Eric Asimov takes up one of the enduring mysteries of the wine world.
The dry white wine can’t seem to win fans. Are wine lovers generalizing from bad wines, or is riesling’s appeal profound but too narrow?
Like most other wine writers, he adores Riesling for its versatility, balance and expressiveness. Yet sales of Riesling never seem to take off, languishing far behind Chardonnay, Sauvignon Blanc, and Pinot Gris at least in the United States.
It isn’t for lack of trying. Over the past 15-20 years sommeliers and wine writers have made a concerted effort to promote Riesling as the white varietal we should be drinking. But to no avail.
Asimov runs through various explanations. Maybe it’s too sweet? But there are now many dry Rieslings readily available. Perhaps it’s too acidic—but unless you’re buying bone dry Aussie Riesling it’s almost always balanced with some sweetness.
He settles on the view that people are generalizing from a bad experience.
Not that people should be compelled to like any particular type of wine, but we all tend to generalize from bad experiences. We might have had a disappointing bottle — it could be riesling or chardonnay, merlot or zinfandel, natural or orange — and, not unreasonably, conclude that we dislike that style.
It’s the fallacy of leaping to a conclusion based on insufficient evidence.
But I don’t see how this explains the public’s indifference toward Riesling. As he admits, you can have a bad experience with any varietal. Surely all those Chardonnay fans have had a bad experience as well.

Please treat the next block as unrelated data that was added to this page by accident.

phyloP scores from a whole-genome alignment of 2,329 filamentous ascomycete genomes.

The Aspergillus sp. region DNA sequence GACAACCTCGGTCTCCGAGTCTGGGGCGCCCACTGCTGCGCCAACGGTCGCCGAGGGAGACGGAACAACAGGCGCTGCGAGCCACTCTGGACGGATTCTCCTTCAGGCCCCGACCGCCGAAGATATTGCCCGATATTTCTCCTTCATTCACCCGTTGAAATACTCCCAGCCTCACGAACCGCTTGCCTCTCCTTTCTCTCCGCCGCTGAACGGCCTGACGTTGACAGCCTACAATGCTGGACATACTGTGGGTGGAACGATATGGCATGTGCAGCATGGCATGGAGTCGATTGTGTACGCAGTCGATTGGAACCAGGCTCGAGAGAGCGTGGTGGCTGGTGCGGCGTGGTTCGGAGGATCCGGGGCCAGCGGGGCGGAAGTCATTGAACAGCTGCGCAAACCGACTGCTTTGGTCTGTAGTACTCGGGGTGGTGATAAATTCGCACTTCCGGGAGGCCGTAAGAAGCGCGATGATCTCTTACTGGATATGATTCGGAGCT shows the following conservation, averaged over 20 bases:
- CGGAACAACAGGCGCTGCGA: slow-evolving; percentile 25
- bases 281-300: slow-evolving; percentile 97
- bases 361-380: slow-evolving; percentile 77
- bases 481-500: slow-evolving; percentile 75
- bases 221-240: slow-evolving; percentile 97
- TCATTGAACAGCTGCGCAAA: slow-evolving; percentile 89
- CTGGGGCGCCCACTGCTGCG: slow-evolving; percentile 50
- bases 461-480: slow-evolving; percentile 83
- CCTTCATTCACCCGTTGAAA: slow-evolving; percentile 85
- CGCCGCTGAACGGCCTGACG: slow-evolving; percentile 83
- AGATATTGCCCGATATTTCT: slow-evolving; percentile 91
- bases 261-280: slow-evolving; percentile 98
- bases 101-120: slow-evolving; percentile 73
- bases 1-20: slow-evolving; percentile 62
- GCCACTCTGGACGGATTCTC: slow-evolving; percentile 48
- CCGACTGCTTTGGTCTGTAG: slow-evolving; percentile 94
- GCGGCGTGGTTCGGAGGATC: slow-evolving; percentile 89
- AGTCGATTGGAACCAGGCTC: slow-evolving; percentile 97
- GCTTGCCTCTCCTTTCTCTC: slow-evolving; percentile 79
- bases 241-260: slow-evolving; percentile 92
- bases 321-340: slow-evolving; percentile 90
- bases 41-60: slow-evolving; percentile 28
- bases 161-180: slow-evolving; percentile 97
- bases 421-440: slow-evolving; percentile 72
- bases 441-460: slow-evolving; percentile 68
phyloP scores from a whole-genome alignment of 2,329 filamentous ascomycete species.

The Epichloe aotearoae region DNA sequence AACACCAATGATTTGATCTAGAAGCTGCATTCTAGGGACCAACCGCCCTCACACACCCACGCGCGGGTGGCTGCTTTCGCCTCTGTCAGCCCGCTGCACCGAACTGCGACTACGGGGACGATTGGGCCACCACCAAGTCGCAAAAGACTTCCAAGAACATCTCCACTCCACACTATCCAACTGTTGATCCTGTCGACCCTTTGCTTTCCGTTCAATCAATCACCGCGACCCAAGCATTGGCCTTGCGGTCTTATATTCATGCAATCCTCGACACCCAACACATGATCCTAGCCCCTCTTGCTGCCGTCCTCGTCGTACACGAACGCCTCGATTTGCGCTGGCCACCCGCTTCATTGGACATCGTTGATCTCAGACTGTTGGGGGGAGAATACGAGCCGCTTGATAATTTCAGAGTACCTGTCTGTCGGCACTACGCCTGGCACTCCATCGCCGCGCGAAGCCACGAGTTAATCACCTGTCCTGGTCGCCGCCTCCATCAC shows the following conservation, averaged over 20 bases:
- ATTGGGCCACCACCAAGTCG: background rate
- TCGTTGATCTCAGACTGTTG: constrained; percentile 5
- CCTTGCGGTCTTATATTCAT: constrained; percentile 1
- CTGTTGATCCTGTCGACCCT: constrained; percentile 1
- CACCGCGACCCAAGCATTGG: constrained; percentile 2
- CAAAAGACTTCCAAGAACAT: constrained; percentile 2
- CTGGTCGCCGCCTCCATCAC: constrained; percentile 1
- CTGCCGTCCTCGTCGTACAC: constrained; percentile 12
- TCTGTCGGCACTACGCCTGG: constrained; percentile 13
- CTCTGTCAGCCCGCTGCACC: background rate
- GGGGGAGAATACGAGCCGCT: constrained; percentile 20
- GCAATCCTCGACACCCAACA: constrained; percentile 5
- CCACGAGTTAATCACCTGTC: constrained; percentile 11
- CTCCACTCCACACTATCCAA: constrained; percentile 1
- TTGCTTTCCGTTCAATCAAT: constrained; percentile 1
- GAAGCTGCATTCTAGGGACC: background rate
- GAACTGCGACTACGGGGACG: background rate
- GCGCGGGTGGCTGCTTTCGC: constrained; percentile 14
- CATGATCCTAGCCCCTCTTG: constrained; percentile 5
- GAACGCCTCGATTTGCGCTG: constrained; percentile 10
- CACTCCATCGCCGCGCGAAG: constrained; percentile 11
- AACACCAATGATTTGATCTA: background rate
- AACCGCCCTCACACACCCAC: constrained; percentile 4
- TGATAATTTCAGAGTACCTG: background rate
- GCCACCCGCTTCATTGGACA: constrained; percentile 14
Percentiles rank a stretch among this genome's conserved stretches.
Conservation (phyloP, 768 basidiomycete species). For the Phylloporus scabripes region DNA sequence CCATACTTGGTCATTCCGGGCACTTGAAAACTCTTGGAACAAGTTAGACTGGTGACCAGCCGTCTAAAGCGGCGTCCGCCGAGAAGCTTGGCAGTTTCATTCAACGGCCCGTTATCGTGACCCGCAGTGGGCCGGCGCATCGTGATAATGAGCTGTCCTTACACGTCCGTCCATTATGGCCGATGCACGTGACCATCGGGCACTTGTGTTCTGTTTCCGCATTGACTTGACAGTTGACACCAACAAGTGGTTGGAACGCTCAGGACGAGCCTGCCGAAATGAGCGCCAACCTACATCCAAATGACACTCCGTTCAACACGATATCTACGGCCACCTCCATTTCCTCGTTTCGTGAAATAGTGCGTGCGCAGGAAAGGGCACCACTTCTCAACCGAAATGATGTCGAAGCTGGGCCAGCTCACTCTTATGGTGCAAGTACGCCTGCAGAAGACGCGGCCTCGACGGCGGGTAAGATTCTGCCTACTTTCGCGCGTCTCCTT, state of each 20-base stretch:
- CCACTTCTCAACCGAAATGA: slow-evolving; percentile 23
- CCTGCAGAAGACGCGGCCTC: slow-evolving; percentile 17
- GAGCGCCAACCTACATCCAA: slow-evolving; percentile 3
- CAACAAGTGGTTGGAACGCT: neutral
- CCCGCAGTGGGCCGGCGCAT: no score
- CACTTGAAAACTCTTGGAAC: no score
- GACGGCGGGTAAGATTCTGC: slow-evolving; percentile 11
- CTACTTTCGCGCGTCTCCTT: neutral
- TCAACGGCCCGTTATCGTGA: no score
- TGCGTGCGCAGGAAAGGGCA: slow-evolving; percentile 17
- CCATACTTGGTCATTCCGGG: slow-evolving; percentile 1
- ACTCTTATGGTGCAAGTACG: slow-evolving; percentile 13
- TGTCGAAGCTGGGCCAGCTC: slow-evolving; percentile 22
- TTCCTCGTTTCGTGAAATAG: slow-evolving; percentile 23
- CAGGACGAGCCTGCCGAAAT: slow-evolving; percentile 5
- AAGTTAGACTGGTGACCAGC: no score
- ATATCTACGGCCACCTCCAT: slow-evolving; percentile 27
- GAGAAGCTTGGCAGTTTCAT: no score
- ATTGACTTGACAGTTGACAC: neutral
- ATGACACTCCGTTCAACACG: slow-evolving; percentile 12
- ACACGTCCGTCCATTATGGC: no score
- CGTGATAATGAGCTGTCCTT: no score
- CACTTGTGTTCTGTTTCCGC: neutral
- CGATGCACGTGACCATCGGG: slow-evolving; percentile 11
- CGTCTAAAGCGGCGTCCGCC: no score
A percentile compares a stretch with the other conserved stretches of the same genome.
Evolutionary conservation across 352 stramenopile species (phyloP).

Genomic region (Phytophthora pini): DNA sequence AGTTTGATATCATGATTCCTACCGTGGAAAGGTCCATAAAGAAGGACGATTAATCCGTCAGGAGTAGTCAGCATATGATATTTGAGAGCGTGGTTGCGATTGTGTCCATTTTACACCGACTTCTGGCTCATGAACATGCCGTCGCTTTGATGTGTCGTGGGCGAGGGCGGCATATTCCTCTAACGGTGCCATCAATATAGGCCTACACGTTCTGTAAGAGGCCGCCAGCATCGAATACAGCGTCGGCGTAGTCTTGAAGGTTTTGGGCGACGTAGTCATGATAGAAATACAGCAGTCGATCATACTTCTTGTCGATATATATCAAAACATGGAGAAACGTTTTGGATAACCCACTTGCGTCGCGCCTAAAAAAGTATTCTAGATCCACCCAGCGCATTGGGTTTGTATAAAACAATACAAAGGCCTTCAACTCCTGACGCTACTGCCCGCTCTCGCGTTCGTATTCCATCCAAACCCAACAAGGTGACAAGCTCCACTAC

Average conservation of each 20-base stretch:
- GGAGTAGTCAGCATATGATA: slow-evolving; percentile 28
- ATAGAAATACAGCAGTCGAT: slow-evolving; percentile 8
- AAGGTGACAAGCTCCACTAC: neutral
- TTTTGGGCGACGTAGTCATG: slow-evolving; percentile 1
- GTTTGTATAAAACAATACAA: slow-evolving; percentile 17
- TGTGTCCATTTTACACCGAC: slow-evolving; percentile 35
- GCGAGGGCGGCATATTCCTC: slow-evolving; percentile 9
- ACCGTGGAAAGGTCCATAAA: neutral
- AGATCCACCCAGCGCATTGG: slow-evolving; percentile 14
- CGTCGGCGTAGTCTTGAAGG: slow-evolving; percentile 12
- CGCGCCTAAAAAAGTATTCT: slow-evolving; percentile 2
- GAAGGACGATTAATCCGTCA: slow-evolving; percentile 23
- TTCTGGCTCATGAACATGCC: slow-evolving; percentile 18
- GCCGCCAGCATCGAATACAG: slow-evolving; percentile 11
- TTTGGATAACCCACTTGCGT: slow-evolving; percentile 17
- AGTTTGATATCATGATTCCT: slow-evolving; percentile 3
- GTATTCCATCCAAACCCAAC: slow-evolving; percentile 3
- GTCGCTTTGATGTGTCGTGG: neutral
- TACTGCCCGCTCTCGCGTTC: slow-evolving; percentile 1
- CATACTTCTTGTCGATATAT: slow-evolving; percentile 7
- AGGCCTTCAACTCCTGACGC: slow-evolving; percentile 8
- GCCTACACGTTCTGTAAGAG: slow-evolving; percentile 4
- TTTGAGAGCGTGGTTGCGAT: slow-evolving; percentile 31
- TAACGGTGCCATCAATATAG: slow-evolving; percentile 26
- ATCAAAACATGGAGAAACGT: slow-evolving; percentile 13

He raises the possibility that it’s appeal is “profound but too narrow.” But there is so much diversity among Rieslings that I don’t think you can say the appeal is narrow. There are fruity Rieslings and more minerally ones. Some are dominated by citrus aromas, others by stone fruit. You can drink them young or with age (in fact they age beautifully). They range from being so sweet they qualify as dessert wines to being bone dry with searing acidity and everything in between.
And they are by far the most versatile white wines to pair with food. They are the only wines that will work with a wide variety of international cuisines that are spicy and/or sweet. If you’re in doubt about what white wine to serve with a meal, Riesling is almost always the safe bet.
So I don’t understand why their appeal would be narrow.
My guess is that this diversity is precisely the problem. Most consumers who are not difference hounds prefer predictability. But unless you know the producer it’s hard to predict what style of Riesling is in the bottle. The German classification has always been difficult for U.S. consumers to understand and Riesling is so sensitive to terroir that even small geographical differences can result in lots of variation. New York Riesling producers helpfully put a sweetness scale on the label. Perhaps that might help if it’s more generally employed.
When you look at the white wines most consumers prefer, Chardonnay and Sauvignon Blanc, both have a standard flavor profile that commercial producers who sell to the U.S. market aim for. For chardonnay, it’s tropical notes, a little buttery with a medium plus body. For Sauvignon Blanc it’s the signature gooseberry note with grassy highlights and invariably crisp.
Riesling’s versatility and diversity inhibit its market potential. It’s virtues are its Achilles heel.
It may need a Sideways-like movie to revive and dramatize Riesling’s underlying charms.